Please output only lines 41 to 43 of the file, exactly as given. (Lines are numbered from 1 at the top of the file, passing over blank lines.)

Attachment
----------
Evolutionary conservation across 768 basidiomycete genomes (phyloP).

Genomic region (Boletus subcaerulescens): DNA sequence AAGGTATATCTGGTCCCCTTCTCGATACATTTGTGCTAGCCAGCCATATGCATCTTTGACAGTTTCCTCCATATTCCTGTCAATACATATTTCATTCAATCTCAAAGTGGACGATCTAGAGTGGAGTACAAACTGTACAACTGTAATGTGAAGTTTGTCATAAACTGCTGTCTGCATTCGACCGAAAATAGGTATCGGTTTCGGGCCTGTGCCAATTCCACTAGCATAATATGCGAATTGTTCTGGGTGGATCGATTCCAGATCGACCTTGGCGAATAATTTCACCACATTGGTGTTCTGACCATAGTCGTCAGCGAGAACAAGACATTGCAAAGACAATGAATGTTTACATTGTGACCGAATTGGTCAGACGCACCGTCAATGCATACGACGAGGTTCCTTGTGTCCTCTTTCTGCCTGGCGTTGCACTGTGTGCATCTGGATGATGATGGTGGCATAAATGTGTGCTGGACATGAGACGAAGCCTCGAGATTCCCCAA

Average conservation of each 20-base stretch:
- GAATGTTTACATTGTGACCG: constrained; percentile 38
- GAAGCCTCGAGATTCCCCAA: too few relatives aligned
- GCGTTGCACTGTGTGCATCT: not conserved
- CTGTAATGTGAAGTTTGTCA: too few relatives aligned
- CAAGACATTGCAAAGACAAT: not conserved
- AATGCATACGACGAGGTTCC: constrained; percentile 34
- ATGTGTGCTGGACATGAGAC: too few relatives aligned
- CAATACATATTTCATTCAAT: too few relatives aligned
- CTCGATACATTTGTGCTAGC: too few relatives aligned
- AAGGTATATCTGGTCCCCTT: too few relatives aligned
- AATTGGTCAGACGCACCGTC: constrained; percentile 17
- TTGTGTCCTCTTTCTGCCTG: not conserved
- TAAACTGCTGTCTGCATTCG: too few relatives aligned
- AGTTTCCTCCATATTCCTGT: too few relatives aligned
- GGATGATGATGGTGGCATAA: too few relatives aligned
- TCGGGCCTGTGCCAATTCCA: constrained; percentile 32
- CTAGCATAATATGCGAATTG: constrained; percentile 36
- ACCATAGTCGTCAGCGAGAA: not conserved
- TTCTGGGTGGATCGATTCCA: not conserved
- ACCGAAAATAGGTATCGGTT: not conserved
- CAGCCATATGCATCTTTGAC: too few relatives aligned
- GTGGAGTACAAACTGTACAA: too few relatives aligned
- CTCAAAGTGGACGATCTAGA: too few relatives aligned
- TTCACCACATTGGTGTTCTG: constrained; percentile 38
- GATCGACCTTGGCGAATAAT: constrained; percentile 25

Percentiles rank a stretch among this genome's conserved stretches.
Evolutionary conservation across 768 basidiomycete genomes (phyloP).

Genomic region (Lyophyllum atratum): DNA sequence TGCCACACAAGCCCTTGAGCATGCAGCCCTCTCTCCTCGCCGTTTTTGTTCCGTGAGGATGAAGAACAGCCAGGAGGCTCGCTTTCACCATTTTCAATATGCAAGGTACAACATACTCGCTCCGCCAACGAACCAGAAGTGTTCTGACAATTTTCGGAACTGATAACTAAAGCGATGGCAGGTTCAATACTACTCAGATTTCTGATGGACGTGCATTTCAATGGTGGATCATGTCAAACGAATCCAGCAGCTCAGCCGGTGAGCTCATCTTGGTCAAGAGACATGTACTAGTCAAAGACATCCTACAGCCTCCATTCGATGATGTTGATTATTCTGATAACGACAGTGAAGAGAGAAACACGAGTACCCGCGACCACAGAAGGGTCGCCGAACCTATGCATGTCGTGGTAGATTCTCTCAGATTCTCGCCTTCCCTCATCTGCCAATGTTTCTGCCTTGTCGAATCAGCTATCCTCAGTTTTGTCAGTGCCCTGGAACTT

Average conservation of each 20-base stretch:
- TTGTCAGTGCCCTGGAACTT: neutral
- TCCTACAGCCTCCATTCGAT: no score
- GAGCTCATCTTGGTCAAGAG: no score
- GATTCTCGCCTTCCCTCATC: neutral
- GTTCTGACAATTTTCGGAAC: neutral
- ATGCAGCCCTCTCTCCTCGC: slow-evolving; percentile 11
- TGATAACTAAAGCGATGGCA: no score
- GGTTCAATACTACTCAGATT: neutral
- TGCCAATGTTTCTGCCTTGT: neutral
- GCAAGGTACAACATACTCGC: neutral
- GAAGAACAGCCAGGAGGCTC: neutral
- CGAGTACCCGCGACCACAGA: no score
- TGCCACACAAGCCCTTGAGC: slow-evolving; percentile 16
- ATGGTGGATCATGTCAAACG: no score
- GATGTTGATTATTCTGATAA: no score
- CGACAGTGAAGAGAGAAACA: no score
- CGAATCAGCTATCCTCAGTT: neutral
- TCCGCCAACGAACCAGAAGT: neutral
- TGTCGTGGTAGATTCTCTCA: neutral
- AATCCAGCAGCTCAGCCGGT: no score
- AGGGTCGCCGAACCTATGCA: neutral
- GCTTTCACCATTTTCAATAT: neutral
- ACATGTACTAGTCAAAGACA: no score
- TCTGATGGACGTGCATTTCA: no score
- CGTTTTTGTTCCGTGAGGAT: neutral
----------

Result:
- TGCCAATGTTTCTGCCTTGT: neutral
- GCAAGGTACAACATACTCGC: neutral
- GAAGAACAGCCAGGAGGCTC: neutral